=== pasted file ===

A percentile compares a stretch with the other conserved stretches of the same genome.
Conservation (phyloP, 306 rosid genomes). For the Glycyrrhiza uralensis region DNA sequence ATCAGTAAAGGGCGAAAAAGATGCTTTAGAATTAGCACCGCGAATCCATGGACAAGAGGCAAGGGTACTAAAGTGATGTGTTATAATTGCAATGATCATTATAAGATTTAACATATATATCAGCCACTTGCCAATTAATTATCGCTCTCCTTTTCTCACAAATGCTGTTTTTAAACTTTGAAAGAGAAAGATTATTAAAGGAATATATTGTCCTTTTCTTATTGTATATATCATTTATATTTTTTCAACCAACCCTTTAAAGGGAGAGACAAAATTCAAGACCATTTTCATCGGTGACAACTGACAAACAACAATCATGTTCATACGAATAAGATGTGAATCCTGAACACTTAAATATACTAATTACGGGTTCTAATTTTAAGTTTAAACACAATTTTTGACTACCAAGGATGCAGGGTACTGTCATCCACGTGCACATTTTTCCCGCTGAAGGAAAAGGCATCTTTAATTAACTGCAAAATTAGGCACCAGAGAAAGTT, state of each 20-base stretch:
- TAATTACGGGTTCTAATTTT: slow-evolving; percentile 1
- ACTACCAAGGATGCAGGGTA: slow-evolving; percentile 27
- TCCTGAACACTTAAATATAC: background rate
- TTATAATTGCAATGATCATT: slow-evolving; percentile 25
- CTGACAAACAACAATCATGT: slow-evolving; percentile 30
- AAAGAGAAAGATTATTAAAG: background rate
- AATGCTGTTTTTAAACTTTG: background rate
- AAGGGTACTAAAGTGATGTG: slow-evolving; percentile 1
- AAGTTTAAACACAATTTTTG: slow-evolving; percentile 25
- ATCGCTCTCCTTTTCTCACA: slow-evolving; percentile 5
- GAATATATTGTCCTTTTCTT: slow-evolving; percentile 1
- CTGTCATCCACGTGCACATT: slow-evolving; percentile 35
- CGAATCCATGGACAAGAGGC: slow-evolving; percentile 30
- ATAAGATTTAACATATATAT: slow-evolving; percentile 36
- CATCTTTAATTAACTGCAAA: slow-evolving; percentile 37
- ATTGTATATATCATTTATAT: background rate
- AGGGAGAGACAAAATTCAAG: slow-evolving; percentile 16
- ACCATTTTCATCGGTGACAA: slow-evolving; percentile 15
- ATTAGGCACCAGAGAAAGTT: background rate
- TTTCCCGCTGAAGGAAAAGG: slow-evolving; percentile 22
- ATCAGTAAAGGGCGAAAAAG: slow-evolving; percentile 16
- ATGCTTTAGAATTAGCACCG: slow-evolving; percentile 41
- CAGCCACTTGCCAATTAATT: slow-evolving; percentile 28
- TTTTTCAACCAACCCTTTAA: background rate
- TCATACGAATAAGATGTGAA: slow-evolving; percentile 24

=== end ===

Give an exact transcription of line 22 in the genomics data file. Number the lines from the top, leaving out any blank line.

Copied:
- TTTCCCGCTGAAGGAAAAGG: slow-evolving; percentile 22